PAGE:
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Jockeying for position: Strategic high school choice under Texas' top ten percent plan


  • Cullen, Julie Berry
  • Long, Mark C.
  • Reback, Randall


Beginning in 1998, all students in the state of Texas who graduated in the top 10% of their high school classes were guaranteed admission to any in-state public higher education institution, including the flagships. While the goal of this policy is to improve college access for disadvantaged and minority students, the use of a school-specific standard to determine eligibility could have unintended consequences. Students may increase their chances of being in the top 10% by choosing a high school with lower-achieving peers. Our analysis of students' school transitions between 8th and 10th grade three years before and after the policy change reveals that this incentive influences enrollment choices in the anticipated direction. Among the subset of students with both motive and opportunity for strategic high school choice, at least 5% enroll in a different high school to improve the chances of being in the top 10%. These students tend to choose the neighborhood high school in lieu of transferring to more competitive schools and, regardless of own race, typically displace minority students from the top 10% pool. Relatively few students have both the motive and opportunity to behave strategically in the short run, so systemic effects are inherently slight. Our finding of sizable take-up in the face of costly strategizing, however, suggests that endogenous group membership may be important in the longer run and in other settings where individuals can select their peers and are then “graded on a curve.”

Suggested Citation

  • Cullen, Julie Berry & Long, Mark C. & Reback, Randall, 2013. "Jockeying for position: Strategic high school choice under Texas' top ten percent plan," Journal of Public Economics, Elsevier, vol. 97(C), pages 32-48.
  • Handle: RePEc:eee:pubeco:v:97:y:2013:i:c:p:32-48 DOI: 10.1016/j.jpubeco.2012.08.012

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    References listed on IDEAS

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    Cited by:

    1. Benjamin Elsner & Ingo E. Isphording, 2017. "A Big Fish in a Small Pond: Ability Rank and Human Capital Investment," Journal of Labor Economics, University of Chicago Press, vol. 35(3), pages 787-828.
    2. De Fraja, Gianni & Martínez-Mora, Francisco, 2014. "The desegregating effect of school tracking," Journal of Urban Economics, Elsevier, vol. 80(C), pages 164-177.
    3. Figlio, D. & Karbownik, K. & Salvanes, K.G., 2016. "Education Research and Administrative Data," Handbook of the Economics of Education, Elsevier.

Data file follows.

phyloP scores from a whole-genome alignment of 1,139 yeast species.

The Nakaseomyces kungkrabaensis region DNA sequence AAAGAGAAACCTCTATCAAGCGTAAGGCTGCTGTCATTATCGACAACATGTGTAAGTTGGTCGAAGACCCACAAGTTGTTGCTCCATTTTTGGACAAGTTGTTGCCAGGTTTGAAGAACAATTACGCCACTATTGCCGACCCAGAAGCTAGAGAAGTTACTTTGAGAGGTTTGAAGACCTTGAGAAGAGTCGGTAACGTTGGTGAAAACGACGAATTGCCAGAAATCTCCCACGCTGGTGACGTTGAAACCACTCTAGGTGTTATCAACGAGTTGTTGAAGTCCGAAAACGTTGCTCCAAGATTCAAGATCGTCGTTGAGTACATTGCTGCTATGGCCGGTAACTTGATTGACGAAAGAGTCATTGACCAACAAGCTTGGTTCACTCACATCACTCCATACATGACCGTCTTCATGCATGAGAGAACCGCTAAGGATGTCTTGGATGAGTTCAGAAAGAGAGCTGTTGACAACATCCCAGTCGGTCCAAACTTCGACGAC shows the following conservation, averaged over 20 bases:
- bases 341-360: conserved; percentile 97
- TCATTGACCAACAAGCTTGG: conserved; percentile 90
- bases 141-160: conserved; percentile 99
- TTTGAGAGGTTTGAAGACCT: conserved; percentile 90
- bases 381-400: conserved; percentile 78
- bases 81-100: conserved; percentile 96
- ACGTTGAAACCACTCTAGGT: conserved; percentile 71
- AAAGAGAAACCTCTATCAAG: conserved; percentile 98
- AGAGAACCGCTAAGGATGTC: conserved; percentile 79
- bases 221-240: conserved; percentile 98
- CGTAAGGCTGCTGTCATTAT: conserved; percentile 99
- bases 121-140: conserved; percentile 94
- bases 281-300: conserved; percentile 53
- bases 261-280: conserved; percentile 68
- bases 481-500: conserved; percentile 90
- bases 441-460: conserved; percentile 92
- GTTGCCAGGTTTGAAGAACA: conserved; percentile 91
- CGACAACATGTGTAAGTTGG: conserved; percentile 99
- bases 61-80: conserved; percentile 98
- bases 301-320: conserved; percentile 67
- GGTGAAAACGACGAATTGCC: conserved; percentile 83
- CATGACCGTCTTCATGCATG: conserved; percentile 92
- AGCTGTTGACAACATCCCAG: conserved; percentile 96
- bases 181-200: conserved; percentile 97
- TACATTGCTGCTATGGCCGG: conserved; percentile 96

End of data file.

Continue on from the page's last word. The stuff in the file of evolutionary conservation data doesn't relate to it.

4. Kalena E. Cortes & Andrew I. Friedson, 2014. "Ranking Up by Moving Out: The Effect of the Texas Top 10% Plan on Property Values," National Tax Journal, National Tax Association, vol. 67(1), pages 51-76, March.
    5. Fernanda Estevan & Thomas Gall; Patrick Legros; Andrew F. Newman, 2014. "College Admission and High School Integration," Working Papers, Department of Economics 2014_26, University of São Paulo (FEA-USP).
    6. Baicker, Katherine & Clemens, Jeffrey & Singhal, Monica, 2012. "The rise of the states: U.S. fiscal decentralization in the postwar period," Journal of Public Economics, Elsevier, vol. 96(11), pages 1079-1091.
    7. Dario Cestau & Dennis Epple & Holger Sieg, 2017. "Admitting Students to Selective Education Programs: Merit, Profiling, and Affirmative Action," Journal of Political Economy, University of Chicago Press, vol. 125(3), pages 761-797.
    8. Rodney Andrews & Omari Swinton, 2014. "The Persistent Myths of “Acting White” and Race Neutral Alternatives to Affirmative Action in Admissions," The Review of Black Political Economy, Springer;National Economic Association, vol. 41(3), pages 357-371, September.
    9. Peter Arcidiacono & Michael Lovenheim, 2016. "Affirmative Action and the Quality-Fit Trade-Off," Journal of Economic Literature, American Economic Association, vol. 54(1), pages 3-51, March.

    More about this item


    Incentive effects; Moral hazard; School choice; College admission;

    JEL classification:

    • D10 - Microeconomics - - Household Behavior - - - General
    • H31 - Public Economics - - Fiscal Policies and Behavior of Economic Agents - - - Household
    • H73 - Public Economics - - State and Local Government; Intergovernmental Relations - - - Interjurisdictional Differentials and Their Effects
    • I28 - Health, Education, and Welfare - - Education - - - Government Policy
    • J60 - Labor and Demographic Economics - - Mobility, Unemployment, Vacancies, and Immigrant Workers - - - General
    • J78 - Labor and Demographic Economics - - Labor Discrimination - - - Public Policy (including comparable worth)


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